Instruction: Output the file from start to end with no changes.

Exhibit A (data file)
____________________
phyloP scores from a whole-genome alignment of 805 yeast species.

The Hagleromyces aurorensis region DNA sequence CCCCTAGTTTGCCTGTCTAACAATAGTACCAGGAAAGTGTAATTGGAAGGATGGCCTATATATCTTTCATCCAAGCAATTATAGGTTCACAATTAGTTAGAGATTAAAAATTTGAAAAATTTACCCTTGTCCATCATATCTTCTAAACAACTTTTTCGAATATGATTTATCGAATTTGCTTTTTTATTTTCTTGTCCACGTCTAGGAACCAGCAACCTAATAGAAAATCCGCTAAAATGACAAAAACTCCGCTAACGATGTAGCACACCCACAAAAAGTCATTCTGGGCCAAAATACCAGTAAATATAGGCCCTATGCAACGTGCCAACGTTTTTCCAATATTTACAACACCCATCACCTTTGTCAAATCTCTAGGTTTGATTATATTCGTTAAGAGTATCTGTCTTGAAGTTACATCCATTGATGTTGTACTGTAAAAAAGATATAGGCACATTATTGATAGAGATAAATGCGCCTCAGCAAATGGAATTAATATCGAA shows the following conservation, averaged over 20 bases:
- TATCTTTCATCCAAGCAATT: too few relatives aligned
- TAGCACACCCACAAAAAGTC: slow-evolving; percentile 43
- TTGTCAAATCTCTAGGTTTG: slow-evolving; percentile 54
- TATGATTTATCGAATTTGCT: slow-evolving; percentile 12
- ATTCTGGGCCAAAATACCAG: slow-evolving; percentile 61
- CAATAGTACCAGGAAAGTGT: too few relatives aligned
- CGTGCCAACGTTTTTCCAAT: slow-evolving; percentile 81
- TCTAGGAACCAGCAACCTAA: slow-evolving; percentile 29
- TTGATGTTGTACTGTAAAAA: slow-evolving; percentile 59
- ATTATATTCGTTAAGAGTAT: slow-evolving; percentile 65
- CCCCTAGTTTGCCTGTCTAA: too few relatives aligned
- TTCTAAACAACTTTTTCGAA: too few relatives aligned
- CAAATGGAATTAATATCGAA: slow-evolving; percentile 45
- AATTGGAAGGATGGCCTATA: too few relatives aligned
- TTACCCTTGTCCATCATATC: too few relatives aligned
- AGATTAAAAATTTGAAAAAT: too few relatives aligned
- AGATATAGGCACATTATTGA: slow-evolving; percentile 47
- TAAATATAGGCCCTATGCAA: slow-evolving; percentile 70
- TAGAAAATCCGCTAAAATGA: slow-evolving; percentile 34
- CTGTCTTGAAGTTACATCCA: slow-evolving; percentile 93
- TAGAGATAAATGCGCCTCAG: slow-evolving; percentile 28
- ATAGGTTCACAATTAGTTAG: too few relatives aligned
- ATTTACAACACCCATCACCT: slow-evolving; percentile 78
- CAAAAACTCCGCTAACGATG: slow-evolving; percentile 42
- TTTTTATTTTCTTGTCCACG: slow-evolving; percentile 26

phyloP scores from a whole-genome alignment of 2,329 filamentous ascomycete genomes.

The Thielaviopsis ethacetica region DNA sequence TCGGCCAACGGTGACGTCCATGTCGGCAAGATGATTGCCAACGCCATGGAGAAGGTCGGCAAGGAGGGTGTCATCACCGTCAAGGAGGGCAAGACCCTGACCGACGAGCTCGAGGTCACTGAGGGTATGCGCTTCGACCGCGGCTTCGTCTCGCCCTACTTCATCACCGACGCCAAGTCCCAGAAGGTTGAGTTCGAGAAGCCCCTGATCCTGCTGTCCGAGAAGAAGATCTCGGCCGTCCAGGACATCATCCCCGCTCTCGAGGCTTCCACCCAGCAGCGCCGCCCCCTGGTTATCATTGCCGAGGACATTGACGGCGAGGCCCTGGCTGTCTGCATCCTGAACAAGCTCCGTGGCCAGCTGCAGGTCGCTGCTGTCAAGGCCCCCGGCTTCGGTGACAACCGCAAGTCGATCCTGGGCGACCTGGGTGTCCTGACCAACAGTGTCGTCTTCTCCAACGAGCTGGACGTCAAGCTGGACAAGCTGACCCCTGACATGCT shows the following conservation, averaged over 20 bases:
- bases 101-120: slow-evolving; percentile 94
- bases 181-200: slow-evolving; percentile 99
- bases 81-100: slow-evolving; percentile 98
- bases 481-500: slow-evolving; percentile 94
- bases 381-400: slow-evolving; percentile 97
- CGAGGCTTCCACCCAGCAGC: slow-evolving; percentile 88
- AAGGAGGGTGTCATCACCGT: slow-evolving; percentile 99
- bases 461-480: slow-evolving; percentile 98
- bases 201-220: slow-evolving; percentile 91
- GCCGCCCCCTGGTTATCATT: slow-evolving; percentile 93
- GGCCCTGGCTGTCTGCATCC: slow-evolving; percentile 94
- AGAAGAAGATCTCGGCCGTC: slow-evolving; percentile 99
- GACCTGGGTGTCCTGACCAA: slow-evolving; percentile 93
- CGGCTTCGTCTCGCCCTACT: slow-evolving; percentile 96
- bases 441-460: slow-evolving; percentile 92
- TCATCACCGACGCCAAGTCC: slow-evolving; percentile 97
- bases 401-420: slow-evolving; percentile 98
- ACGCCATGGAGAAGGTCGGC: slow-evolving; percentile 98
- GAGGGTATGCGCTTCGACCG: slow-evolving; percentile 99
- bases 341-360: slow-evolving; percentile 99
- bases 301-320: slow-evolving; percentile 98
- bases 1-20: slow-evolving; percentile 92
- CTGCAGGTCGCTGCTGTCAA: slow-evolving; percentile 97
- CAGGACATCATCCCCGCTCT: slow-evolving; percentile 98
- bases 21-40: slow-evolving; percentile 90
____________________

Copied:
phyloP scores from a whole-genome alignment of 805 yeast species.

The Hagleromyces aurorensis region DNA sequence CCCCTAGTTTGCCTGTCTAACAATAGTACCAGGAAAGTGTAATTGGAAGGATGGCCTATATATCTTTCATCCAAGCAATTATAGGTTCACAATTAGTTAGAGATTAAAAATTTGAAAAATTTACCCTTGTCCATCATATCTTCTAAACAACTTTTTCGAATATGATTTATCGAATTTGCTTTTTTATTTTCTTGTCCACGTCTAGGAACCAGCAACCTAATAGAAAATCCGCTAAAATGACAAAAACTCCGCTAACGATGTAGCACACCCACAAAAAGTCATTCTGGGCCAAAATACCAGTAAATATAGGCCCTATGCAACGTGCCAACGTTTTTCCAATATTTACAACACCCATCACCTTTGTCAAATCTCTAGGTTTGATTATATTCGTTAAGAGTATCTGTCTTGAAGTTACATCCATTGATGTTGTACTGTAAAAAAGATATAGGCACATTATTGATAGAGATAAATGCGCCTCAGCAAATGGAATTAATATCGAA shows the following conservation, averaged over 20 bases:
- TATCTTTCATCCAAGCAATT: too few relatives aligned
- TAGCACACCCACAAAAAGTC: slow-evolving; percentile 43
- TTGTCAAATCTCTAGGTTTG: slow-evolving; percentile 54
- TATGATTTATCGAATTTGCT: slow-evolving; percentile 12
- ATTCTGGGCCAAAATACCAG: slow-evolving; percentile 61
- CAATAGTACCAGGAAAGTGT: too few relatives aligned
- CGTGCCAACGTTTTTCCAAT: slow-evolving; percentile 81
- TCTAGGAACCAGCAACCTAA: slow-evolving; percentile 29
- TTGATGTTGTACTGTAAAAA: slow-evolving; percentile 59
- ATTATATTCGTTAAGAGTAT: slow-evolving; percentile 65
- CCCCTAGTTTGCCTGTCTAA: too few relatives aligned
- TTCTAAACAACTTTTTCGAA: too few relatives aligned
- CAAATGGAATTAATATCGAA: slow-evolving; percentile 45
- AATTGGAAGGATGGCCTATA: too few relatives aligned
- TTACCCTTGTCCATCATATC: too few relatives aligned
- AGATTAAAAATTTGAAAAAT: too few relatives aligned
- AGATATAGGCACATTATTGA: slow-evolving; percentile 47
- TAAATATAGGCCCTATGCAA: slow-evolving; percentile 70
- TAGAAAATCCGCTAAAATGA: slow-evolving; percentile 34
- CTGTCTTGAAGTTACATCCA: slow-evolving; percentile 93
- TAGAGATAAATGCGCCTCAG: slow-evolving; percentile 28
- ATAGGTTCACAATTAGTTAG: too few relatives aligned
- ATTTACAACACCCATCACCT: slow-evolving; percentile 78
- CAAAAACTCCGCTAACGATG: slow-evolving; percentile 42
- TTTTTATTTTCTTGTCCACG: slow-evolving; percentile 26

phyloP scores from a whole-genome alignment of 2,329 filamentous ascomycete genomes.

The Thielaviopsis ethacetica region DNA sequence TCGGCCAACGGTGACGTCCATGTCGGCAAGATGATTGCCAACGCCATGGAGAAGGTCGGCAAGGAGGGTGTCATCACCGTCAAGGAGGGCAAGACCCTGACCGACGAGCTCGAGGTCACTGAGGGTATGCGCTTCGACCGCGGCTTCGTCTCGCCCTACTTCATCACCGACGCCAAGTCCCAGAAGGTTGAGTTCGAGAAGCCCCTGATCCTGCTGTCCGAGAAGAAGATCTCGGCCGTCCAGGACATCATCCCCGCTCTCGAGGCTTCCACCCAGCAGCGCCGCCCCCTGGTTATCATTGCCGAGGACATTGACGGCGAGGCCCTGGCTGTCTGCATCCTGAACAAGCTCCGTGGCCAGCTGCAGGTCGCTGCTGTCAAGGCCCCCGGCTTCGGTGACAACCGCAAGTCGATCCTGGGCGACCTGGGTGTCCTGACCAACAGTGTCGTCTTCTCCAACGAGCTGGACGTCAAGCTGGACAAGCTGACCCCTGACATGCT shows the following conservation, averaged over 20 bases:
- bases 101-120: slow-evolving; percentile 94
- bases 181-200: slow-evolving; percentile 99
- bases 81-100: slow-evolving; percentile 98
- bases 481-500: slow-evolving; percentile 94
- bases 381-400: slow-evolving; percentile 97
- CGAGGCTTCCACCCAGCAGC: slow-evolving; percentile 88
- AAGGAGGGTGTCATCACCGT: slow-evolving; percentile 99
- bases 461-480: slow-evolving; percentile 98
- bases 201-220: slow-evolving; percentile 91
- GCCGCCCCCTGGTTATCATT: slow-evolving; percentile 93
- GGCCCTGGCTGTCTGCATCC: slow-evolving; percentile 94
- AGAAGAAGATCTCGGCCGTC: slow-evolving; percentile 99
- GACCTGGGTGTCCTGACCAA: slow-evolving; percentile 93
- CGGCTTCGTCTCGCCCTACT: slow-evolving; percentile 96
- bases 441-460: slow-evolving; percentile 92
- TCATCACCGACGCCAAGTCC: slow-evolving; percentile 97
- bases 401-420: slow-evolving; percentile 98
- ACGCCATGGAGAAGGTCGGC: slow-evolving; percentile 98
- GAGGGTATGCGCTTCGACCG: slow-evolving; percentile 99
- bases 341-360: slow-evolving; percentile 99
- bases 301-320: slow-evolving; percentile 98
- bases 1-20: slow-evolving; percentile 92
- CTGCAGGTCGCTGCTGTCAA: slow-evolving; percentile 97
- CAGGACATCATCCCCGCTCT: slow-evolving; percentile 98
- bases 21-40: slow-evolving; percentile 90